Frank Garrison from Pacific Legal Foundation filed today’s first lawsuit in support of President Biden’s loan forgiveness program. The Congressional Budget Office estimated that it would cost around $400 billion. Garrison is represented by PLF (a libertarian-leaning, public interest company that also happens to be my employer).
Biden Administration Office for Legal Counsel argues the loan forgiveness program is authorized under a provision in the 2003 HEROESAct, which allows the Secretary of Education to “waive” or modify federally-funded student debt obligations. This gives the Secretary the authority to cancel or waive the obligation of borrowers whose ability or financial situation has been affected by a national emergency or war (in this instance, the Covid-19 pandemic). For reasons I outlined in a previous post, the Biden plan goes far beyond what the statute authorizes, and is also at odds with the “major questions” doctrine and nondelegation constraints on executive power. It is similar to Donald Trump’s attempts to take control of Congress’ spending power and divert funds from military projects to build his wall at border. PLF’s just-filed complaint on behalf of Garrison advances the statutory authorization, major questions, and nondelegation arguments.
Garrison’s unique strategy to get around the issue of standing is most interesting. Experts consider this the greatest obstacle to successful legal challenges to the loan forgiveness program. The Supreme Court has a precedent that requires federal plaintiffs to establish “standing” in federal court cases. This includes showing they have or are likely to sustain an injury due to the law or policy being challenged. It is important to note that the injury can’t be solely based on the status of plaintiff as taxpayer, who will need to pay the financial costs associated with the new government program. It is the Washington PostThis description explains how Garrison could fulfill that requirement.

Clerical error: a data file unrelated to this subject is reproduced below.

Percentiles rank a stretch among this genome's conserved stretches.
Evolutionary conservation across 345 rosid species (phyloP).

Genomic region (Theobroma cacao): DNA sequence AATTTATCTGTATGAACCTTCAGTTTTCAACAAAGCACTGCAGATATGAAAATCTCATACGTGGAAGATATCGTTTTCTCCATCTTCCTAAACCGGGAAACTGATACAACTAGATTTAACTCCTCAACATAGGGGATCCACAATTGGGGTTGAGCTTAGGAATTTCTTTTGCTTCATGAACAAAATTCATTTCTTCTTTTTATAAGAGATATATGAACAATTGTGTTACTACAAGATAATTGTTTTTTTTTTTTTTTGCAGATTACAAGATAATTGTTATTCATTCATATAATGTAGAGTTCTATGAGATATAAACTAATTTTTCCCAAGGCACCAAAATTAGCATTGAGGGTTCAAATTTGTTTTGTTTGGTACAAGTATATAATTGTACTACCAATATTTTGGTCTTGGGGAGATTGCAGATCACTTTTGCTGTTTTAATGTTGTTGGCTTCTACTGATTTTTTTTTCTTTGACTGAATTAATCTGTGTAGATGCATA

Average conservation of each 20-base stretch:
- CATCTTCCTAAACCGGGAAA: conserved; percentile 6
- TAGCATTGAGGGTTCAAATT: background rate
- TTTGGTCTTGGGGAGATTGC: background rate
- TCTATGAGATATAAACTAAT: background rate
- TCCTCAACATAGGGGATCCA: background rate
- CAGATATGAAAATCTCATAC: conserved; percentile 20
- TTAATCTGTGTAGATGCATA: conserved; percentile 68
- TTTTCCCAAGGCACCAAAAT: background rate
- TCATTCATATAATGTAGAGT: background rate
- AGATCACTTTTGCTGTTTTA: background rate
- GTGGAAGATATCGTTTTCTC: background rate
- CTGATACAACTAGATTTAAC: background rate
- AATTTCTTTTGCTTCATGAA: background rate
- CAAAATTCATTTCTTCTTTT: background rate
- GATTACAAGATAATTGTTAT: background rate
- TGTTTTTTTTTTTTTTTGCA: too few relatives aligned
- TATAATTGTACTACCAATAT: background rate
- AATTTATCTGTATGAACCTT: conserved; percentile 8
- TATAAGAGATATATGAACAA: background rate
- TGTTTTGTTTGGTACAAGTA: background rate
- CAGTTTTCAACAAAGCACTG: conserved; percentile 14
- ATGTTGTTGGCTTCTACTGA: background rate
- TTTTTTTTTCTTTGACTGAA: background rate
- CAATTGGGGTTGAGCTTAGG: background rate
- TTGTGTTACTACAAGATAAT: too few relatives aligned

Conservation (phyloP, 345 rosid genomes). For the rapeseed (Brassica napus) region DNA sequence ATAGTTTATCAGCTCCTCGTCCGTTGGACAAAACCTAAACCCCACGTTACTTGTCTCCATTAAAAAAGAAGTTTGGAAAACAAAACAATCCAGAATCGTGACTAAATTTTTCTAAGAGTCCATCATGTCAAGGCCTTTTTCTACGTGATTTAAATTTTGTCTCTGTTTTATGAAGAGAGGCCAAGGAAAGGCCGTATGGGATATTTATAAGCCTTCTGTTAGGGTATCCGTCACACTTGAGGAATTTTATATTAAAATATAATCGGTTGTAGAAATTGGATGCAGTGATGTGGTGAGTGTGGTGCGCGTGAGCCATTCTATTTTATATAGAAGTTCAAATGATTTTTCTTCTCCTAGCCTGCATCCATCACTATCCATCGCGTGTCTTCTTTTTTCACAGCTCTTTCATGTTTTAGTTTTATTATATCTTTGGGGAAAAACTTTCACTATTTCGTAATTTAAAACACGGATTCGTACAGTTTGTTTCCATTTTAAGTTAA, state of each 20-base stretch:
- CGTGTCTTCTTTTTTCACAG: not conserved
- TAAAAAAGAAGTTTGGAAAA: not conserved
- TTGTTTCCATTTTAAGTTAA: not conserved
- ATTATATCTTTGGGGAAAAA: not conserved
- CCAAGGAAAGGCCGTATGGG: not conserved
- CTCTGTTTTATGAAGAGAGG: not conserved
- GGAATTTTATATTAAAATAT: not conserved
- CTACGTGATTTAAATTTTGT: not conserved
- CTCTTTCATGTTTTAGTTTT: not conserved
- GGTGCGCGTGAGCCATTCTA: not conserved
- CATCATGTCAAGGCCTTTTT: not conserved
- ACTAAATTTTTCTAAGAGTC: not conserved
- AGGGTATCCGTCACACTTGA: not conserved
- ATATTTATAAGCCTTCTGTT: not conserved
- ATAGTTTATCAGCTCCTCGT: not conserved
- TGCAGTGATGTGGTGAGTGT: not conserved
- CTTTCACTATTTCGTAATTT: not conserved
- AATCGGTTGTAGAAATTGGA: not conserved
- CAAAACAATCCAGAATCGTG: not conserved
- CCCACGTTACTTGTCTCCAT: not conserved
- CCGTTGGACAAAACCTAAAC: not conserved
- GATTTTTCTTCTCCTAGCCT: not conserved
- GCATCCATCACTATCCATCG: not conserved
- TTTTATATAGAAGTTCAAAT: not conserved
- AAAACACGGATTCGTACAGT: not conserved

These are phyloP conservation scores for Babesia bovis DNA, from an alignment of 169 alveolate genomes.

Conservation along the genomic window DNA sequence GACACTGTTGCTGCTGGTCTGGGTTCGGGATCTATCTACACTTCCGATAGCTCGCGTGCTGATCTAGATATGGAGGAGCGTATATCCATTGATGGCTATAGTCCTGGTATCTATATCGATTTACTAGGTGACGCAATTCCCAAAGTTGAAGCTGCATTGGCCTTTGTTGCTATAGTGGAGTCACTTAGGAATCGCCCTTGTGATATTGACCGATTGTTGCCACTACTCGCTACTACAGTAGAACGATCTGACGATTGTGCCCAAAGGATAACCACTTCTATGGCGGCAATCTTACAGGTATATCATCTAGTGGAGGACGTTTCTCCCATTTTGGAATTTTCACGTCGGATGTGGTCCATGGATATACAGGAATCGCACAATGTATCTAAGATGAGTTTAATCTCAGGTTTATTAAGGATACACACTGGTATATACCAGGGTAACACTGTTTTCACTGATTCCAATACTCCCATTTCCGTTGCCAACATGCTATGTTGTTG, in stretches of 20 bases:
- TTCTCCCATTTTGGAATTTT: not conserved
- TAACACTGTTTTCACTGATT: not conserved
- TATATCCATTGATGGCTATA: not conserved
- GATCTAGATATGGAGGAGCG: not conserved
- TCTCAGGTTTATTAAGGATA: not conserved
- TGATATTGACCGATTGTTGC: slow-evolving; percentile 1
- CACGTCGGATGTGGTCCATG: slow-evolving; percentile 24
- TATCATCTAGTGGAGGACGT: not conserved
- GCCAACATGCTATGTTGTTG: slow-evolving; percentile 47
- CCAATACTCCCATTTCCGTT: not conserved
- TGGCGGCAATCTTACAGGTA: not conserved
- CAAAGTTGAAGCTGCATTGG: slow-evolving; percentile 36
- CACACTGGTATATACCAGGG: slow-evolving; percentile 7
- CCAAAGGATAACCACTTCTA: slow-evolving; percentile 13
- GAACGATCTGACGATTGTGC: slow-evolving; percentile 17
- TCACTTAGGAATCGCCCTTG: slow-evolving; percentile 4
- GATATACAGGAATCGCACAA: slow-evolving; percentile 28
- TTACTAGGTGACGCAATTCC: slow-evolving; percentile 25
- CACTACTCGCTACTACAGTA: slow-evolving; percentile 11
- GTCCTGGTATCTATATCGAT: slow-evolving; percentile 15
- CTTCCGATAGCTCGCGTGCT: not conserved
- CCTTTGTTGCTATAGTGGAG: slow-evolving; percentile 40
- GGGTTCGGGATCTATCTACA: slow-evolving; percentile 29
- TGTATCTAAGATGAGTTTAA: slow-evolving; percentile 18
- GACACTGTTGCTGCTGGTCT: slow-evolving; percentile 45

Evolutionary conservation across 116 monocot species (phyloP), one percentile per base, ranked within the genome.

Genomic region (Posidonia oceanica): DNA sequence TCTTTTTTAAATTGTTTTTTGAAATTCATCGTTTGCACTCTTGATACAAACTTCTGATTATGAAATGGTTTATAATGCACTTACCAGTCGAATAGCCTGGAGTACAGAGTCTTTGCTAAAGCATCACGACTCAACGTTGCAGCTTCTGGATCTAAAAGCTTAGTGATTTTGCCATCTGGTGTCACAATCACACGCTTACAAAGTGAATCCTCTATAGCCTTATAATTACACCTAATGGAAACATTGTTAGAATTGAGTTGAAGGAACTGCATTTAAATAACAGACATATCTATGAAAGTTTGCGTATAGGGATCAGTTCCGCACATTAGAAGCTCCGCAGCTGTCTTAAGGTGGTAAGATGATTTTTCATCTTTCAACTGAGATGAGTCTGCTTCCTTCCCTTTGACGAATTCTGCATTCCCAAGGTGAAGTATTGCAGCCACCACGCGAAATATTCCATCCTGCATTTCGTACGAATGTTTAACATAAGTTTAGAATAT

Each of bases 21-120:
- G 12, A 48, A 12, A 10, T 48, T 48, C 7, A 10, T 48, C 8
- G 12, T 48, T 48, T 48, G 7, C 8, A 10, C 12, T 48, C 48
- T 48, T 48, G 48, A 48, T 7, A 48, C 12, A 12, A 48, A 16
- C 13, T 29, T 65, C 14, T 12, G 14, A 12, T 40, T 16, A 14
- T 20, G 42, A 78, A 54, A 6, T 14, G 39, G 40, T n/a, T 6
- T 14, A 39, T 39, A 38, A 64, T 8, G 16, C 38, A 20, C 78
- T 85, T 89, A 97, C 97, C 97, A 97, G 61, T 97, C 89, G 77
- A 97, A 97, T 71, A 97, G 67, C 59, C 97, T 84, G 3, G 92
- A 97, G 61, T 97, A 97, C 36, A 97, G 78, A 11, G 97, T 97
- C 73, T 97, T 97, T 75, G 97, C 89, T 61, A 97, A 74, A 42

Argument [made by PLF]While this is compatible with Biden’s other objections, the foundation might have one thing that legal professionals said was required to prove a case legitimately: a client with standing to sue.
Garrison stated that he He has worked to have his federal student loan cancelled through a program that forgives public servants’ debts after 10 years of service and payments. Participants in the Public Service Loan Forgiveness Program do not need to pay any federal or state taxes. Biden’s plan is not. could This can lead to borrowers in many states including Indiana [where Garrison lives]Being required to pay local taxes.
For borrowers earning less than $125,000 a year or for couples with children, the plan could cancel $10,000 of federal student loan debt. Pell Grant recipients, which is federal aid for students with lower incomes, may be eligible to receive up to $20,000 of forgiveness.
Biden’s plan will be implemented. Take effect before Garrison’s debt is discharged through the public-service program Garrison stated For the $20,000 forgiven, he anticipates paying more than $1,000 in State Income Taxes.